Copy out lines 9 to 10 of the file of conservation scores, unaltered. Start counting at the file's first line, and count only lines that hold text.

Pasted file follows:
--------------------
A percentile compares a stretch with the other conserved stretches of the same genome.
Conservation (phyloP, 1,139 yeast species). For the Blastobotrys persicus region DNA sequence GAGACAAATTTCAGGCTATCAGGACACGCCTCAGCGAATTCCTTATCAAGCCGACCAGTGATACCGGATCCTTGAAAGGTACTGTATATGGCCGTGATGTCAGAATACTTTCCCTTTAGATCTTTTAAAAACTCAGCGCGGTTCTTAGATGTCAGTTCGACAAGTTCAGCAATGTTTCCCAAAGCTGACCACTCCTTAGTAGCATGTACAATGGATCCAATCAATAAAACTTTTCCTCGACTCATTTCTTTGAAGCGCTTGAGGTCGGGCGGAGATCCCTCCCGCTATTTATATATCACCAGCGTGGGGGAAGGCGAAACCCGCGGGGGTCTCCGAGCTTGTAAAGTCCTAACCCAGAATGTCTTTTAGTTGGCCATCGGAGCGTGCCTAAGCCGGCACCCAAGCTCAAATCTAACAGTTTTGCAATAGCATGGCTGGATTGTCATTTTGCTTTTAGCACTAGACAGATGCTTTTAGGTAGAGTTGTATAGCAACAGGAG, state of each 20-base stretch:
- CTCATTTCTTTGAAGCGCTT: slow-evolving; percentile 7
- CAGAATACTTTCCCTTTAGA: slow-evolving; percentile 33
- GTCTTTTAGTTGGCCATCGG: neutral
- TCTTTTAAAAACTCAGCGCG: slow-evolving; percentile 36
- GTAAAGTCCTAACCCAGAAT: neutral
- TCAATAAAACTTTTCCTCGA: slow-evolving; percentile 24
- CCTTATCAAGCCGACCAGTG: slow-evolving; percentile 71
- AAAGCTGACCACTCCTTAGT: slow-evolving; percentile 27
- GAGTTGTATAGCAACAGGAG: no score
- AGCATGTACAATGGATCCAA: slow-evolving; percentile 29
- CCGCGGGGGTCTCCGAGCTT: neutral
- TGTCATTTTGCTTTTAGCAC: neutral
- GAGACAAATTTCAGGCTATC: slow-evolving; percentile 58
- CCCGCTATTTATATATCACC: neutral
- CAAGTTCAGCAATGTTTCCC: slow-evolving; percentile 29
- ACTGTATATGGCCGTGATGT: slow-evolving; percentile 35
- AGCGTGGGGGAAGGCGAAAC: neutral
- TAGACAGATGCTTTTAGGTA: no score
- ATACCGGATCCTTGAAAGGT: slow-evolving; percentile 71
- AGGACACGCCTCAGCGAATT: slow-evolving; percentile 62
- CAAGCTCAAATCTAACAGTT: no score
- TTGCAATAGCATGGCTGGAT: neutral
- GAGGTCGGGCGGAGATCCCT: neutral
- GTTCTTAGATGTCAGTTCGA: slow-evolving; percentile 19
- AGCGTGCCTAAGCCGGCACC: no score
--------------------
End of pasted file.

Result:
- CCTTATCAAGCCGACCAGTG: slow-evolving; percentile 71
- AAAGCTGACCACTCCTTAGT: slow-evolving; percentile 27